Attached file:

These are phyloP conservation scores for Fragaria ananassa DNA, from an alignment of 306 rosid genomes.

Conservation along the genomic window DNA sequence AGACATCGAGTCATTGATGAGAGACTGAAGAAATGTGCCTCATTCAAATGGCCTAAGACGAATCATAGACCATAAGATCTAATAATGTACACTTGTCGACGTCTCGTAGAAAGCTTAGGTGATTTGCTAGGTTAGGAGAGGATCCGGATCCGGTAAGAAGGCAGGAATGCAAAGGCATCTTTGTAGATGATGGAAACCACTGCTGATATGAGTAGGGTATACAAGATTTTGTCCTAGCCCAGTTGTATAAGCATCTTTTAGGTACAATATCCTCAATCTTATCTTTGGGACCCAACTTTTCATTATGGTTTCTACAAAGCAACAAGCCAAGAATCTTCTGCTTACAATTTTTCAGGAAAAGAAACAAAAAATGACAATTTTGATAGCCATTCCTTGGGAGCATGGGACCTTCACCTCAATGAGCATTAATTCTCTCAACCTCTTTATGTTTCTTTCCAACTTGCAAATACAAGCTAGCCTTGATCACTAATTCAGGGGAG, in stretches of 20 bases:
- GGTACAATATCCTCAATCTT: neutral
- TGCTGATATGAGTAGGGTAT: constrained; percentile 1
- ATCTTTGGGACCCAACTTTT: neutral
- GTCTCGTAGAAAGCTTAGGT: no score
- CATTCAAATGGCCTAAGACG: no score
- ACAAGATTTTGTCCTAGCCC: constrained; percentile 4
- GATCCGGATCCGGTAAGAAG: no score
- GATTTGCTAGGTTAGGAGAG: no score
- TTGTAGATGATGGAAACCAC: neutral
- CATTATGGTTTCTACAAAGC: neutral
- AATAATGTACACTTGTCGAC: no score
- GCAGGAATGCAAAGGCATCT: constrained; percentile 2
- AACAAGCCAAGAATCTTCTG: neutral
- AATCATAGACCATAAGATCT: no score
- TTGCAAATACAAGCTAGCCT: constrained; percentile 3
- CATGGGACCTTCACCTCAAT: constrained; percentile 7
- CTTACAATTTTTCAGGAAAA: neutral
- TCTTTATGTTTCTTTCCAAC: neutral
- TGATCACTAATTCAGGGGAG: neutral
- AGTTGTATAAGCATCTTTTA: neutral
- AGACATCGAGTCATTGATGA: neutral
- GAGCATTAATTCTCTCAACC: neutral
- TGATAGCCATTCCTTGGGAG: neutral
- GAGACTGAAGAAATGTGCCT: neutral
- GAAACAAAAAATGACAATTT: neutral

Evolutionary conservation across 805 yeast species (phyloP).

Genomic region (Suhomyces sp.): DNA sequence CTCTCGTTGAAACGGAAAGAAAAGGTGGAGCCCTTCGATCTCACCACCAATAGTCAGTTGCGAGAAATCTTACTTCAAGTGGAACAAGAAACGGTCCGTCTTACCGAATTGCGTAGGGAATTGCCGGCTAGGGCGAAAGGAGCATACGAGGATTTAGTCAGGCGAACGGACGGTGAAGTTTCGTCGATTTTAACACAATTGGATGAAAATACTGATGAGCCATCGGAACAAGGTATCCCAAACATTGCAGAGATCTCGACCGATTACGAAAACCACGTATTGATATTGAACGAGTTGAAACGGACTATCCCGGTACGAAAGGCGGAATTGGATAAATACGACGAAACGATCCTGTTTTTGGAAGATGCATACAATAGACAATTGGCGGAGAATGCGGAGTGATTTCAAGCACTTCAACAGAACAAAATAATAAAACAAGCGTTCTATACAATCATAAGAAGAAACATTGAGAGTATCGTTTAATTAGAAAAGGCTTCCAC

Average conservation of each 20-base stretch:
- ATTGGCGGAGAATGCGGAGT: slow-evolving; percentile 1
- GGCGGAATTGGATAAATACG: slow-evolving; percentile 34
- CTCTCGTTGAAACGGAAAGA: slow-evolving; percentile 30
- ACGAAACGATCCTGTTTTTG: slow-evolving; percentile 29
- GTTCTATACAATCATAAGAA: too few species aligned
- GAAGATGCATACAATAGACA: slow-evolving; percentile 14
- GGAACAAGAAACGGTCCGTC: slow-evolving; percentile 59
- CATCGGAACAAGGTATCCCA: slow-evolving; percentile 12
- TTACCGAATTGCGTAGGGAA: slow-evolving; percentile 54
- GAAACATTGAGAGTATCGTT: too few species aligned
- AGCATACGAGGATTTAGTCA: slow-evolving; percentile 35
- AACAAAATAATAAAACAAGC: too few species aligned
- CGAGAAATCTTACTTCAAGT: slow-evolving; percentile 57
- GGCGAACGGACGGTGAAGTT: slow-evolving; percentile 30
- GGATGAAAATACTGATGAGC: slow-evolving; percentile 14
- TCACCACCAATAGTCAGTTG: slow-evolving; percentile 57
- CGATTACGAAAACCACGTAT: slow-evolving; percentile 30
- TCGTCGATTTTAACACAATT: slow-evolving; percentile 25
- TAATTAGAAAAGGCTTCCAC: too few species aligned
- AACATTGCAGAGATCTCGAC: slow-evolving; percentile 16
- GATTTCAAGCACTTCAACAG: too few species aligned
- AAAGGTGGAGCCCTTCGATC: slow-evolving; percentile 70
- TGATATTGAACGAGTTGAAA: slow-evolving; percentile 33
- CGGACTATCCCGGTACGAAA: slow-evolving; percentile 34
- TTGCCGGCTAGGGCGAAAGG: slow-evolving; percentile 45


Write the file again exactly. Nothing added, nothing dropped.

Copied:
These are phyloP conservation scores for Fragaria ananassa DNA, from an alignment of 306 rosid genomes.

Conservation along the genomic window DNA sequence AGACATCGAGTCATTGATGAGAGACTGAAGAAATGTGCCTCATTCAAATGGCCTAAGACGAATCATAGACCATAAGATCTAATAATGTACACTTGTCGACGTCTCGTAGAAAGCTTAGGTGATTTGCTAGGTTAGGAGAGGATCCGGATCCGGTAAGAAGGCAGGAATGCAAAGGCATCTTTGTAGATGATGGAAACCACTGCTGATATGAGTAGGGTATACAAGATTTTGTCCTAGCCCAGTTGTATAAGCATCTTTTAGGTACAATATCCTCAATCTTATCTTTGGGACCCAACTTTTCATTATGGTTTCTACAAAGCAACAAGCCAAGAATCTTCTGCTTACAATTTTTCAGGAAAAGAAACAAAAAATGACAATTTTGATAGCCATTCCTTGGGAGCATGGGACCTTCACCTCAATGAGCATTAATTCTCTCAACCTCTTTATGTTTCTTTCCAACTTGCAAATACAAGCTAGCCTTGATCACTAATTCAGGGGAG, in stretches of 20 bases:
- GGTACAATATCCTCAATCTT: neutral
- TGCTGATATGAGTAGGGTAT: constrained; percentile 1
- ATCTTTGGGACCCAACTTTT: neutral
- GTCTCGTAGAAAGCTTAGGT: no score
- CATTCAAATGGCCTAAGACG: no score
- ACAAGATTTTGTCCTAGCCC: constrained; percentile 4
- GATCCGGATCCGGTAAGAAG: no score
- GATTTGCTAGGTTAGGAGAG: no score
- TTGTAGATGATGGAAACCAC: neutral
- CATTATGGTTTCTACAAAGC: neutral
- AATAATGTACACTTGTCGAC: no score
- GCAGGAATGCAAAGGCATCT: constrained; percentile 2
- AACAAGCCAAGAATCTTCTG: neutral
- AATCATAGACCATAAGATCT: no score
- TTGCAAATACAAGCTAGCCT: constrained; percentile 3
- CATGGGACCTTCACCTCAAT: constrained; percentile 7
- CTTACAATTTTTCAGGAAAA: neutral
- TCTTTATGTTTCTTTCCAAC: neutral
- TGATCACTAATTCAGGGGAG: neutral
- AGTTGTATAAGCATCTTTTA: neutral
- AGACATCGAGTCATTGATGA: neutral
- GAGCATTAATTCTCTCAACC: neutral
- TGATAGCCATTCCTTGGGAG: neutral
- GAGACTGAAGAAATGTGCCT: neutral
- GAAACAAAAAATGACAATTT: neutral

Evolutionary conservation across 805 yeast species (phyloP).

Genomic region (Suhomyces sp.): DNA sequence CTCTCGTTGAAACGGAAAGAAAAGGTGGAGCCCTTCGATCTCACCACCAATAGTCAGTTGCGAGAAATCTTACTTCAAGTGGAACAAGAAACGGTCCGTCTTACCGAATTGCGTAGGGAATTGCCGGCTAGGGCGAAAGGAGCATACGAGGATTTAGTCAGGCGAACGGACGGTGAAGTTTCGTCGATTTTAACACAATTGGATGAAAATACTGATGAGCCATCGGAACAAGGTATCCCAAACATTGCAGAGATCTCGACCGATTACGAAAACCACGTATTGATATTGAACGAGTTGAAACGGACTATCCCGGTACGAAAGGCGGAATTGGATAAATACGACGAAACGATCCTGTTTTTGGAAGATGCATACAATAGACAATTGGCGGAGAATGCGGAGTGATTTCAAGCACTTCAACAGAACAAAATAATAAAACAAGCGTTCTATACAATCATAAGAAGAAACATTGAGAGTATCGTTTAATTAGAAAAGGCTTCCAC

Average conservation of each 20-base stretch:
- ATTGGCGGAGAATGCGGAGT: slow-evolving; percentile 1
- GGCGGAATTGGATAAATACG: slow-evolving; percentile 34
- CTCTCGTTGAAACGGAAAGA: slow-evolving; percentile 30
- ACGAAACGATCCTGTTTTTG: slow-evolving; percentile 29
- GTTCTATACAATCATAAGAA: too few species aligned
- GAAGATGCATACAATAGACA: slow-evolving; percentile 14
- GGAACAAGAAACGGTCCGTC: slow-evolving; percentile 59
- CATCGGAACAAGGTATCCCA: slow-evolving; percentile 12
- TTACCGAATTGCGTAGGGAA: slow-evolving; percentile 54
- GAAACATTGAGAGTATCGTT: too few species aligned
- AGCATACGAGGATTTAGTCA: slow-evolving; percentile 35
- AACAAAATAATAAAACAAGC: too few species aligned
- CGAGAAATCTTACTTCAAGT: slow-evolving; percentile 57
- GGCGAACGGACGGTGAAGTT: slow-evolving; percentile 30
- GGATGAAAATACTGATGAGC: slow-evolving; percentile 14
- TCACCACCAATAGTCAGTTG: slow-evolving; percentile 57
- CGATTACGAAAACCACGTAT: slow-evolving; percentile 30
- TCGTCGATTTTAACACAATT: slow-evolving; percentile 25
- TAATTAGAAAAGGCTTCCAC: too few species aligned
- AACATTGCAGAGATCTCGAC: slow-evolving; percentile 16
- GATTTCAAGCACTTCAACAG: too few species aligned
- AAAGGTGGAGCCCTTCGATC: slow-evolving; percentile 70
- TGATATTGAACGAGTTGAAA: slow-evolving; percentile 33
- CGGACTATCCCGGTACGAAA: slow-evolving; percentile 34
- TTGCCGGCTAGGGCGAAAGG: slow-evolving; percentile 45